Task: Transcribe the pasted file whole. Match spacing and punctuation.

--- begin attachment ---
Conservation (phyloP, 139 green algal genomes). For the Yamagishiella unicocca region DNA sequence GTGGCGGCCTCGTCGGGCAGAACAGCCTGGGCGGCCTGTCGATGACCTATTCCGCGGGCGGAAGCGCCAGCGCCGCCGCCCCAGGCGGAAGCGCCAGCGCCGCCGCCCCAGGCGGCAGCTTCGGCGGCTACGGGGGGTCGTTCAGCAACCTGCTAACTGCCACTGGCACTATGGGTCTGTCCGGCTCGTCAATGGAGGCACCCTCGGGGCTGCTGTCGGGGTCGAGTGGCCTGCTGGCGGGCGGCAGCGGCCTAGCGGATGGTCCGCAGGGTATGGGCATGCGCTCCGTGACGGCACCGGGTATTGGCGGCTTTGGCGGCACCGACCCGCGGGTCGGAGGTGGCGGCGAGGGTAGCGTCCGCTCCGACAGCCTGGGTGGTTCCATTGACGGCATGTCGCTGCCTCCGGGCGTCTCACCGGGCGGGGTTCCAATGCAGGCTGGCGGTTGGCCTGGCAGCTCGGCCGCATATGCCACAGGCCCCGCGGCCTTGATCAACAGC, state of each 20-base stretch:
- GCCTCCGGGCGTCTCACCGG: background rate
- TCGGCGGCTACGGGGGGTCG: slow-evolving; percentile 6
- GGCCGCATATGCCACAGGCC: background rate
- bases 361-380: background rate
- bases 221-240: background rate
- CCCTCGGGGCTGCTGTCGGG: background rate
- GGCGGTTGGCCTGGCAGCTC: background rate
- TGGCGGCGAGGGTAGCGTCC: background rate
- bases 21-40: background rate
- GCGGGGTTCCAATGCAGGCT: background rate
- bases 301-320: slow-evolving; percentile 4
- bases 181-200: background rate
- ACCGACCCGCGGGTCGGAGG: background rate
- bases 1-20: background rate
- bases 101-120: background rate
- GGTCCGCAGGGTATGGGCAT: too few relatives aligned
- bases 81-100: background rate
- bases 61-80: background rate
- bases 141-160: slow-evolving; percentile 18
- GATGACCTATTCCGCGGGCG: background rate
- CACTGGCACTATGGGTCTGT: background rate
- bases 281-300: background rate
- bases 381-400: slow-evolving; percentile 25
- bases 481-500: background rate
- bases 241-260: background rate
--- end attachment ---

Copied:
Conservation (phyloP, 139 green algal genomes). For the Yamagishiella unicocca region DNA sequence GTGGCGGCCTCGTCGGGCAGAACAGCCTGGGCGGCCTGTCGATGACCTATTCCGCGGGCGGAAGCGCCAGCGCCGCCGCCCCAGGCGGAAGCGCCAGCGCCGCCGCCCCAGGCGGCAGCTTCGGCGGCTACGGGGGGTCGTTCAGCAACCTGCTAACTGCCACTGGCACTATGGGTCTGTCCGGCTCGTCAATGGAGGCACCCTCGGGGCTGCTGTCGGGGTCGAGTGGCCTGCTGGCGGGCGGCAGCGGCCTAGCGGATGGTCCGCAGGGTATGGGCATGCGCTCCGTGACGGCACCGGGTATTGGCGGCTTTGGCGGCACCGACCCGCGGGTCGGAGGTGGCGGCGAGGGTAGCGTCCGCTCCGACAGCCTGGGTGGTTCCATTGACGGCATGTCGCTGCCTCCGGGCGTCTCACCGGGCGGGGTTCCAATGCAGGCTGGCGGTTGGCCTGGCAGCTCGGCCGCATATGCCACAGGCCCCGCGGCCTTGATCAACAGC, state of each 20-base stretch:
- GCCTCCGGGCGTCTCACCGG: background rate
- TCGGCGGCTACGGGGGGTCG: slow-evolving; percentile 6
- GGCCGCATATGCCACAGGCC: background rate
- bases 361-380: background rate
- bases 221-240: background rate
- CCCTCGGGGCTGCTGTCGGG: background rate
- GGCGGTTGGCCTGGCAGCTC: background rate
- TGGCGGCGAGGGTAGCGTCC: background rate
- bases 21-40: background rate
- GCGGGGTTCCAATGCAGGCT: background rate
- bases 301-320: slow-evolving; percentile 4
- bases 181-200: background rate
- ACCGACCCGCGGGTCGGAGG: background rate
- bases 1-20: background rate
- bases 101-120: background rate
- GGTCCGCAGGGTATGGGCAT: too few relatives aligned
- bases 81-100: background rate
- bases 61-80: background rate
- bases 141-160: slow-evolving; percentile 18
- GATGACCTATTCCGCGGGCG: background rate
- CACTGGCACTATGGGTCTGT: background rate
- bases 281-300: background rate
- bases 381-400: slow-evolving; percentile 25
- bases 481-500: background rate
- bases 241-260: background rate